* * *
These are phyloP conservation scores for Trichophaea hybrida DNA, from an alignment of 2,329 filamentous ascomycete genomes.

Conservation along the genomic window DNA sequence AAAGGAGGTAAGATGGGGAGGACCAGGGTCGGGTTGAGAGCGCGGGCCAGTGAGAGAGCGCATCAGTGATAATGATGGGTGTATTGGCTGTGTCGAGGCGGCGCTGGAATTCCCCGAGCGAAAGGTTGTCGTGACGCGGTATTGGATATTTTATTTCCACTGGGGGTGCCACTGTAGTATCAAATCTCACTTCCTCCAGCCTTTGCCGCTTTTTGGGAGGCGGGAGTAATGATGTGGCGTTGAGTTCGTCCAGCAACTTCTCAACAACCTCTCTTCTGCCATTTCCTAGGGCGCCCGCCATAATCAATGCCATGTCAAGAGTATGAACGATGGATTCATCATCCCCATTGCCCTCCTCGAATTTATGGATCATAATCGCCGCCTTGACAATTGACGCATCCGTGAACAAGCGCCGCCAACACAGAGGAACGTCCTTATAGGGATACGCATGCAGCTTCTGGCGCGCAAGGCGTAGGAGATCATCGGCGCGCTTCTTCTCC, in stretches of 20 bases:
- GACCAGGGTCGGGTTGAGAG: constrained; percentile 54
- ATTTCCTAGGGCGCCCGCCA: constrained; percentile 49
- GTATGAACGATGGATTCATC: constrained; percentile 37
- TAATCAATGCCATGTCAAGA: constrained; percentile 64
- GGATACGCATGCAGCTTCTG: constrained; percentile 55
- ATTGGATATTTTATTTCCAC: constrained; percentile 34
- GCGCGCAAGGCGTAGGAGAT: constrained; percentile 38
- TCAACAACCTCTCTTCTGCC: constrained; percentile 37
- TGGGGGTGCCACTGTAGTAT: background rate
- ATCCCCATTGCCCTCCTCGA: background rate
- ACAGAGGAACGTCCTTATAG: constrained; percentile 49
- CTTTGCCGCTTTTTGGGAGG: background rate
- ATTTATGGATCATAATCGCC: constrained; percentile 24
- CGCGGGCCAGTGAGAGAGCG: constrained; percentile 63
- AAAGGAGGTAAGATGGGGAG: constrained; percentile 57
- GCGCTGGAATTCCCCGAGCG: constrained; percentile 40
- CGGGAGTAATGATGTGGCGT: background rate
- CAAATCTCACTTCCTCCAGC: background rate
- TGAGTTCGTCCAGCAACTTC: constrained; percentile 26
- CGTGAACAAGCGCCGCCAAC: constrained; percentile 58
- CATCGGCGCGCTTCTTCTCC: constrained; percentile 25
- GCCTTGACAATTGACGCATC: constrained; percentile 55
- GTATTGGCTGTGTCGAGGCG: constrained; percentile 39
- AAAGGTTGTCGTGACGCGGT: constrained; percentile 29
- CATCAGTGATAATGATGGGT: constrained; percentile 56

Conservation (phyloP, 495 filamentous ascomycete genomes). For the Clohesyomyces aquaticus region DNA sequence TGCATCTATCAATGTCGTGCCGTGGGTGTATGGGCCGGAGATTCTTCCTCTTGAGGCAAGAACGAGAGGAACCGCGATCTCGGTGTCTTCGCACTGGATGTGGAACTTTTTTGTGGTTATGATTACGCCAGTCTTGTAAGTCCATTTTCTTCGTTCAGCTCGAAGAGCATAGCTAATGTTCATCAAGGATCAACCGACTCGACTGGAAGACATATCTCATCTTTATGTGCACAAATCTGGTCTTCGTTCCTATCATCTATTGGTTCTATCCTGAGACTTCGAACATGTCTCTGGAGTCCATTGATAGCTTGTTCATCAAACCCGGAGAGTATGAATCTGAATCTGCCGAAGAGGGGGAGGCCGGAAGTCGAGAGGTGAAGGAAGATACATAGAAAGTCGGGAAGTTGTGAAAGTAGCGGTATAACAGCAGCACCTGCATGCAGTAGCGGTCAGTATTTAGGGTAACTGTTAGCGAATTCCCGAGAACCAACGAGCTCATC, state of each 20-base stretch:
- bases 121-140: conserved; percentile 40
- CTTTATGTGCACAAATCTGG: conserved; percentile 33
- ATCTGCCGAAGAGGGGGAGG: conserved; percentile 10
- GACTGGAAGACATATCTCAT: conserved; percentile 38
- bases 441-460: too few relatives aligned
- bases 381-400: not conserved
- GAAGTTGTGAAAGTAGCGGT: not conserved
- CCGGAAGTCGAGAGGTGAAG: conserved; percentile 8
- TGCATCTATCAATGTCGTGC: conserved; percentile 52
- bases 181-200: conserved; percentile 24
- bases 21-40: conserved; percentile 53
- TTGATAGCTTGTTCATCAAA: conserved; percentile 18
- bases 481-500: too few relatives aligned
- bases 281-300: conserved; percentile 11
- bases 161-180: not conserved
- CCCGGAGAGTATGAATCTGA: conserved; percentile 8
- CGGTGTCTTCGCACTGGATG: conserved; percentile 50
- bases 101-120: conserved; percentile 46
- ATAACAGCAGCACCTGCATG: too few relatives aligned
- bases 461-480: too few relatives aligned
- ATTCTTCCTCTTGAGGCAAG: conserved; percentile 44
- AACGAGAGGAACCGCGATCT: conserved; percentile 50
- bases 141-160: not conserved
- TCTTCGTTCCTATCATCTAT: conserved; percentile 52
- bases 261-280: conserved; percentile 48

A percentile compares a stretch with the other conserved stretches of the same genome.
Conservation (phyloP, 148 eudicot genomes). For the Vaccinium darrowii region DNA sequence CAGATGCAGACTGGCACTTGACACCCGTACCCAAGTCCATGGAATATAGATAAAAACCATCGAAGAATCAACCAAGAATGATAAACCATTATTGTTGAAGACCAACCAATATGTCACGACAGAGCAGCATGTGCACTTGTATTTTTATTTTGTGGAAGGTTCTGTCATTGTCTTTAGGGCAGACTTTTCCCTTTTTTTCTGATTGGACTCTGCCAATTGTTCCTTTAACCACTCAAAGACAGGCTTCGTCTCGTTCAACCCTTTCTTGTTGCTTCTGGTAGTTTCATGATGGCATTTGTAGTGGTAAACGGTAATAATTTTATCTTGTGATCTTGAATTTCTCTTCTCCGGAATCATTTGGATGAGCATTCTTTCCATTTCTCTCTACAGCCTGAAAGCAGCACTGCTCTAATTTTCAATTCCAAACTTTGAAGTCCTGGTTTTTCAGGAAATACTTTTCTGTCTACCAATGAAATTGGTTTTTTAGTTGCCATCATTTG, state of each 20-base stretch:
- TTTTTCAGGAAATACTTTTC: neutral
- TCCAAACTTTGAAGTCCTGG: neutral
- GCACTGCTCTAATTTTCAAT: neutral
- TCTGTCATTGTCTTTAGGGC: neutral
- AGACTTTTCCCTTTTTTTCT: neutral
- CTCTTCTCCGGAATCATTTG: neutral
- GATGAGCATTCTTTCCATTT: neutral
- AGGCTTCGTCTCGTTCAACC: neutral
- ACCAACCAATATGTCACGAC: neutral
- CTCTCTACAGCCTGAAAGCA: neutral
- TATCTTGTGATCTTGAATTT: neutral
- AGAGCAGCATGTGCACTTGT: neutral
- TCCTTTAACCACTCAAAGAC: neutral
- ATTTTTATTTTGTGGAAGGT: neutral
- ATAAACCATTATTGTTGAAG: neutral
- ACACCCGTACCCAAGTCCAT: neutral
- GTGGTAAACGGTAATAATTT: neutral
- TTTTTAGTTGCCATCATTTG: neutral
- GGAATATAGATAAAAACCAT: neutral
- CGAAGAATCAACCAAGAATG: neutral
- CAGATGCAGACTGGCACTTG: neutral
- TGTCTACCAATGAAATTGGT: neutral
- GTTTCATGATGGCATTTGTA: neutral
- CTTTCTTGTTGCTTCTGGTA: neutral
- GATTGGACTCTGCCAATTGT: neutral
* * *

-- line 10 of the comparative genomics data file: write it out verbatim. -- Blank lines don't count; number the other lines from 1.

- TCAACAACCTCTCTTCTGCC: constrained; percentile 37